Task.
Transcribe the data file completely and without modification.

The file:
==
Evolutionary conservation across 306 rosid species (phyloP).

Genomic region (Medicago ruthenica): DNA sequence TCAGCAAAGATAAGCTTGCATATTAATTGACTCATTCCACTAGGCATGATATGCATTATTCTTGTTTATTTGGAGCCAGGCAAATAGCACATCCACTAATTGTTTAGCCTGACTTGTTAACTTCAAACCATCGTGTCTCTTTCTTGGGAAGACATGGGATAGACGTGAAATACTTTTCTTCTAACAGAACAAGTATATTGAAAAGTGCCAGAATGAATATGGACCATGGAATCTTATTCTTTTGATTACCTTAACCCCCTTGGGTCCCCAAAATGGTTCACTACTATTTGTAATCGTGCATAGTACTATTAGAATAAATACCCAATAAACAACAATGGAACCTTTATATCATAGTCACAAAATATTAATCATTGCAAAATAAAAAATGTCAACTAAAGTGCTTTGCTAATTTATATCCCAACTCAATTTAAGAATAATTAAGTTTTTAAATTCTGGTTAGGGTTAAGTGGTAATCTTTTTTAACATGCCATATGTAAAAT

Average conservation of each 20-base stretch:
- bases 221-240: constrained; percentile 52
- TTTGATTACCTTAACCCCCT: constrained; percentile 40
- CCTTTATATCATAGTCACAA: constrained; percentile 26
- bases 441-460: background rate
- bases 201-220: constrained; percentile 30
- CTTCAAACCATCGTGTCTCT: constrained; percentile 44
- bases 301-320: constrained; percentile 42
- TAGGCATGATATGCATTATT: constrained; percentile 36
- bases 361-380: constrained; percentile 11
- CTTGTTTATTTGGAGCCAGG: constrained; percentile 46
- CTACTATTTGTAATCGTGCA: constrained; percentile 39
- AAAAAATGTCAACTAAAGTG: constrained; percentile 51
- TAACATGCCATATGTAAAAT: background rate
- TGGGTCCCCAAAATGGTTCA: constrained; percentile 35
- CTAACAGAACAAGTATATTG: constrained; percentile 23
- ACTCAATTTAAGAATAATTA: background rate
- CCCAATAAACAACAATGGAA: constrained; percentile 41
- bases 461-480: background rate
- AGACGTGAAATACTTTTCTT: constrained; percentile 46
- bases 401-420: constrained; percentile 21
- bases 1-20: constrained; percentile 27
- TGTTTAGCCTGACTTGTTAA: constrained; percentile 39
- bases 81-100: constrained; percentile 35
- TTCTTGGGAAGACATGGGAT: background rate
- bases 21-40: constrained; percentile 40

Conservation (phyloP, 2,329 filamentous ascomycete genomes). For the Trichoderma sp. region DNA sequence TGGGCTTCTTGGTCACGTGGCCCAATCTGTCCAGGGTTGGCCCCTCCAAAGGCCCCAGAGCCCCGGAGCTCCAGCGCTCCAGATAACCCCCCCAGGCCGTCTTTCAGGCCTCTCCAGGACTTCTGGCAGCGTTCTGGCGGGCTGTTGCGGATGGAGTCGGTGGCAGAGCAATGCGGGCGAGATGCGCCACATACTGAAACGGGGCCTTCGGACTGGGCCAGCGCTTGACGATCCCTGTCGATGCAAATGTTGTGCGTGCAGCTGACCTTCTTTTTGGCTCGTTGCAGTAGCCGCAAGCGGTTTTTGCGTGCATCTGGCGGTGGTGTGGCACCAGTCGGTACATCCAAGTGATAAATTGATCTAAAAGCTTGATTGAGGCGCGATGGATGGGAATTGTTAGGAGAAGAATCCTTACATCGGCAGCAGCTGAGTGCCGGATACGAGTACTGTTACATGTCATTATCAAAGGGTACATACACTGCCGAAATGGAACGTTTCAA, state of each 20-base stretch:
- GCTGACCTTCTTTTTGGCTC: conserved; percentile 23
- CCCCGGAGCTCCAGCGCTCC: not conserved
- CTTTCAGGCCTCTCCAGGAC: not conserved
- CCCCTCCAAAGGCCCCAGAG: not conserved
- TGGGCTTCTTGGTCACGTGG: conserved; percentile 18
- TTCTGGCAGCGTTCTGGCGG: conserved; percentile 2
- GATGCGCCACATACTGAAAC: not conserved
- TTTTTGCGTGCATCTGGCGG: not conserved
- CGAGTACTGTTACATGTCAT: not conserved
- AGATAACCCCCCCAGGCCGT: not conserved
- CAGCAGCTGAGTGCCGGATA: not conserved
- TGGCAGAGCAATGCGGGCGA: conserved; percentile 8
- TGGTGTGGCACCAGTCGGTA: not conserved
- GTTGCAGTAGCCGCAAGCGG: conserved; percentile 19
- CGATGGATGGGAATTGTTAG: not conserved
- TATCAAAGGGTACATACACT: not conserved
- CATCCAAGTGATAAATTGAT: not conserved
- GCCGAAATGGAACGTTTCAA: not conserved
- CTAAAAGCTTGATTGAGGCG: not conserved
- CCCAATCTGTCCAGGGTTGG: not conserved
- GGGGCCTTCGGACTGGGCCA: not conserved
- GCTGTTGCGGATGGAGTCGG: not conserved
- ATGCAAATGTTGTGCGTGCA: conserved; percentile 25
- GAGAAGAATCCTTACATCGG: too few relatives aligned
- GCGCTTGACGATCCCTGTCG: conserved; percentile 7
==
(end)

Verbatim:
Evolutionary conservation across 306 rosid species (phyloP).

Genomic region (Medicago ruthenica): DNA sequence TCAGCAAAGATAAGCTTGCATATTAATTGACTCATTCCACTAGGCATGATATGCATTATTCTTGTTTATTTGGAGCCAGGCAAATAGCACATCCACTAATTGTTTAGCCTGACTTGTTAACTTCAAACCATCGTGTCTCTTTCTTGGGAAGACATGGGATAGACGTGAAATACTTTTCTTCTAACAGAACAAGTATATTGAAAAGTGCCAGAATGAATATGGACCATGGAATCTTATTCTTTTGATTACCTTAACCCCCTTGGGTCCCCAAAATGGTTCACTACTATTTGTAATCGTGCATAGTACTATTAGAATAAATACCCAATAAACAACAATGGAACCTTTATATCATAGTCACAAAATATTAATCATTGCAAAATAAAAAATGTCAACTAAAGTGCTTTGCTAATTTATATCCCAACTCAATTTAAGAATAATTAAGTTTTTAAATTCTGGTTAGGGTTAAGTGGTAATCTTTTTTAACATGCCATATGTAAAAT

Average conservation of each 20-base stretch:
- bases 221-240: constrained; percentile 52
- TTTGATTACCTTAACCCCCT: constrained; percentile 40
- CCTTTATATCATAGTCACAA: constrained; percentile 26
- bases 441-460: background rate
- bases 201-220: constrained; percentile 30
- CTTCAAACCATCGTGTCTCT: constrained; percentile 44
- bases 301-320: constrained; percentile 42
- TAGGCATGATATGCATTATT: constrained; percentile 36
- bases 361-380: constrained; percentile 11
- CTTGTTTATTTGGAGCCAGG: constrained; percentile 46
- CTACTATTTGTAATCGTGCA: constrained; percentile 39
- AAAAAATGTCAACTAAAGTG: constrained; percentile 51
- TAACATGCCATATGTAAAAT: background rate
- TGGGTCCCCAAAATGGTTCA: constrained; percentile 35
- CTAACAGAACAAGTATATTG: constrained; percentile 23
- ACTCAATTTAAGAATAATTA: background rate
- CCCAATAAACAACAATGGAA: constrained; percentile 41
- bases 461-480: background rate
- AGACGTGAAATACTTTTCTT: constrained; percentile 46
- bases 401-420: constrained; percentile 21
- bases 1-20: constrained; percentile 27
- TGTTTAGCCTGACTTGTTAA: constrained; percentile 39
- bases 81-100: constrained; percentile 35
- TTCTTGGGAAGACATGGGAT: background rate
- bases 21-40: constrained; percentile 40

Conservation (phyloP, 2,329 filamentous ascomycete genomes). For the Trichoderma sp. region DNA sequence TGGGCTTCTTGGTCACGTGGCCCAATCTGTCCAGGGTTGGCCCCTCCAAAGGCCCCAGAGCCCCGGAGCTCCAGCGCTCCAGATAACCCCCCCAGGCCGTCTTTCAGGCCTCTCCAGGACTTCTGGCAGCGTTCTGGCGGGCTGTTGCGGATGGAGTCGGTGGCAGAGCAATGCGGGCGAGATGCGCCACATACTGAAACGGGGCCTTCGGACTGGGCCAGCGCTTGACGATCCCTGTCGATGCAAATGTTGTGCGTGCAGCTGACCTTCTTTTTGGCTCGTTGCAGTAGCCGCAAGCGGTTTTTGCGTGCATCTGGCGGTGGTGTGGCACCAGTCGGTACATCCAAGTGATAAATTGATCTAAAAGCTTGATTGAGGCGCGATGGATGGGAATTGTTAGGAGAAGAATCCTTACATCGGCAGCAGCTGAGTGCCGGATACGAGTACTGTTACATGTCATTATCAAAGGGTACATACACTGCCGAAATGGAACGTTTCAA, state of each 20-base stretch:
- GCTGACCTTCTTTTTGGCTC: conserved; percentile 23
- CCCCGGAGCTCCAGCGCTCC: not conserved
- CTTTCAGGCCTCTCCAGGAC: not conserved
- CCCCTCCAAAGGCCCCAGAG: not conserved
- TGGGCTTCTTGGTCACGTGG: conserved; percentile 18
- TTCTGGCAGCGTTCTGGCGG: conserved; percentile 2
- GATGCGCCACATACTGAAAC: not conserved
- TTTTTGCGTGCATCTGGCGG: not conserved
- CGAGTACTGTTACATGTCAT: not conserved
- AGATAACCCCCCCAGGCCGT: not conserved
- CAGCAGCTGAGTGCCGGATA: not conserved
- TGGCAGAGCAATGCGGGCGA: conserved; percentile 8
- TGGTGTGGCACCAGTCGGTA: not conserved
- GTTGCAGTAGCCGCAAGCGG: conserved; percentile 19
- CGATGGATGGGAATTGTTAG: not conserved
- TATCAAAGGGTACATACACT: not conserved
- CATCCAAGTGATAAATTGAT: not conserved
- GCCGAAATGGAACGTTTCAA: not conserved
- CTAAAAGCTTGATTGAGGCG: not conserved
- CCCAATCTGTCCAGGGTTGG: not conserved
- GGGGCCTTCGGACTGGGCCA: not conserved
- GCTGTTGCGGATGGAGTCGG: not conserved
- ATGCAAATGTTGTGCGTGCA: conserved; percentile 25
- GAGAAGAATCCTTACATCGG: too few relatives aligned
- GCGCTTGACGATCCCTGTCG: conserved; percentile 7